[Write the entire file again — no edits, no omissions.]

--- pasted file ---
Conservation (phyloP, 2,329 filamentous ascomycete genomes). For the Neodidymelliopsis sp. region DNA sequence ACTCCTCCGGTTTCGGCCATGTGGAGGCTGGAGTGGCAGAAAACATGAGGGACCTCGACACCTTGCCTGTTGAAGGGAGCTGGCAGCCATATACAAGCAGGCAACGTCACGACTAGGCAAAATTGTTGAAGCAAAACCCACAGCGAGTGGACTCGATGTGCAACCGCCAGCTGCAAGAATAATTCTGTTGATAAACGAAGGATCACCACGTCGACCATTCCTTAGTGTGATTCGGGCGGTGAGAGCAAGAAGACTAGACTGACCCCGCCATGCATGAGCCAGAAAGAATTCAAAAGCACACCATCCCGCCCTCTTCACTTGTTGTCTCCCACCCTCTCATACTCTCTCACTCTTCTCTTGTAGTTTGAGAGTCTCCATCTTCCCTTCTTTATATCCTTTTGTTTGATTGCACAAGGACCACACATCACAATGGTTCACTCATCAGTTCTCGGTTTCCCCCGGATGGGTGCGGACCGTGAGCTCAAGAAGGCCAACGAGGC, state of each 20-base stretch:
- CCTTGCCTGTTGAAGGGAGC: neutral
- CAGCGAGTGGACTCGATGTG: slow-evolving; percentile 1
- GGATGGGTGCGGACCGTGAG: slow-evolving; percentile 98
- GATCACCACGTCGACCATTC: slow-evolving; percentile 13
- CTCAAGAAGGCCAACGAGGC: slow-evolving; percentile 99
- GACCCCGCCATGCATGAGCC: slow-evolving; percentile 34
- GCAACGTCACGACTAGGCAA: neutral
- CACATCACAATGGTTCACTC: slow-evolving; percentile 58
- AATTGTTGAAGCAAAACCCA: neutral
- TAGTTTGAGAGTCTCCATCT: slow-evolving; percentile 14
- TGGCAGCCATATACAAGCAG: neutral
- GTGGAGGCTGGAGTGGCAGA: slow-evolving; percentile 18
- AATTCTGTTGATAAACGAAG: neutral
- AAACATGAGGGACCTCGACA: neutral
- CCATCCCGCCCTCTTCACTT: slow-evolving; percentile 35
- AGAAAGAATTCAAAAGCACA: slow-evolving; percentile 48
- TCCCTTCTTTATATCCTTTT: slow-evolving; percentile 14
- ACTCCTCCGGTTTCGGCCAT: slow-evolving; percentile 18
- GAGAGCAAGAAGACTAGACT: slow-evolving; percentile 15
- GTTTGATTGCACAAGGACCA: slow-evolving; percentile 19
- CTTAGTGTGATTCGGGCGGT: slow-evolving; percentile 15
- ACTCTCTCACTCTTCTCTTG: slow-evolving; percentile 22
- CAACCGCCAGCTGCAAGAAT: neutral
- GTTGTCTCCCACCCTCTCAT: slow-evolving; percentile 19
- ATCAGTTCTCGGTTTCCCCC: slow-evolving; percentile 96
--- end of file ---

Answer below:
Conservation (phyloP, 2,329 filamentous ascomycete genomes). For the Neodidymelliopsis sp. region DNA sequence ACTCCTCCGGTTTCGGCCATGTGGAGGCTGGAGTGGCAGAAAACATGAGGGACCTCGACACCTTGCCTGTTGAAGGGAGCTGGCAGCCATATACAAGCAGGCAACGTCACGACTAGGCAAAATTGTTGAAGCAAAACCCACAGCGAGTGGACTCGATGTGCAACCGCCAGCTGCAAGAATAATTCTGTTGATAAACGAAGGATCACCACGTCGACCATTCCTTAGTGTGATTCGGGCGGTGAGAGCAAGAAGACTAGACTGACCCCGCCATGCATGAGCCAGAAAGAATTCAAAAGCACACCATCCCGCCCTCTTCACTTGTTGTCTCCCACCCTCTCATACTCTCTCACTCTTCTCTTGTAGTTTGAGAGTCTCCATCTTCCCTTCTTTATATCCTTTTGTTTGATTGCACAAGGACCACACATCACAATGGTTCACTCATCAGTTCTCGGTTTCCCCCGGATGGGTGCGGACCGTGAGCTCAAGAAGGCCAACGAGGC, state of each 20-base stretch:
- CCTTGCCTGTTGAAGGGAGC: neutral
- CAGCGAGTGGACTCGATGTG: slow-evolving; percentile 1
- GGATGGGTGCGGACCGTGAG: slow-evolving; percentile 98
- GATCACCACGTCGACCATTC: slow-evolving; percentile 13
- CTCAAGAAGGCCAACGAGGC: slow-evolving; percentile 99
- GACCCCGCCATGCATGAGCC: slow-evolving; percentile 34
- GCAACGTCACGACTAGGCAA: neutral
- CACATCACAATGGTTCACTC: slow-evolving; percentile 58
- AATTGTTGAAGCAAAACCCA: neutral
- TAGTTTGAGAGTCTCCATCT: slow-evolving; percentile 14
- TGGCAGCCATATACAAGCAG: neutral
- GTGGAGGCTGGAGTGGCAGA: slow-evolving; percentile 18
- AATTCTGTTGATAAACGAAG: neutral
- AAACATGAGGGACCTCGACA: neutral
- CCATCCCGCCCTCTTCACTT: slow-evolving; percentile 35
- AGAAAGAATTCAAAAGCACA: slow-evolving; percentile 48
- TCCCTTCTTTATATCCTTTT: slow-evolving; percentile 14
- ACTCCTCCGGTTTCGGCCAT: slow-evolving; percentile 18
- GAGAGCAAGAAGACTAGACT: slow-evolving; percentile 15
- GTTTGATTGCACAAGGACCA: slow-evolving; percentile 19
- CTTAGTGTGATTCGGGCGGT: slow-evolving; percentile 15
- ACTCTCTCACTCTTCTCTTG: slow-evolving; percentile 22
- CAACCGCCAGCTGCAAGAAT: neutral
- GTTGTCTCCCACCCTCTCAT: slow-evolving; percentile 19
- ATCAGTTCTCGGTTTCCCCC: slow-evolving; percentile 96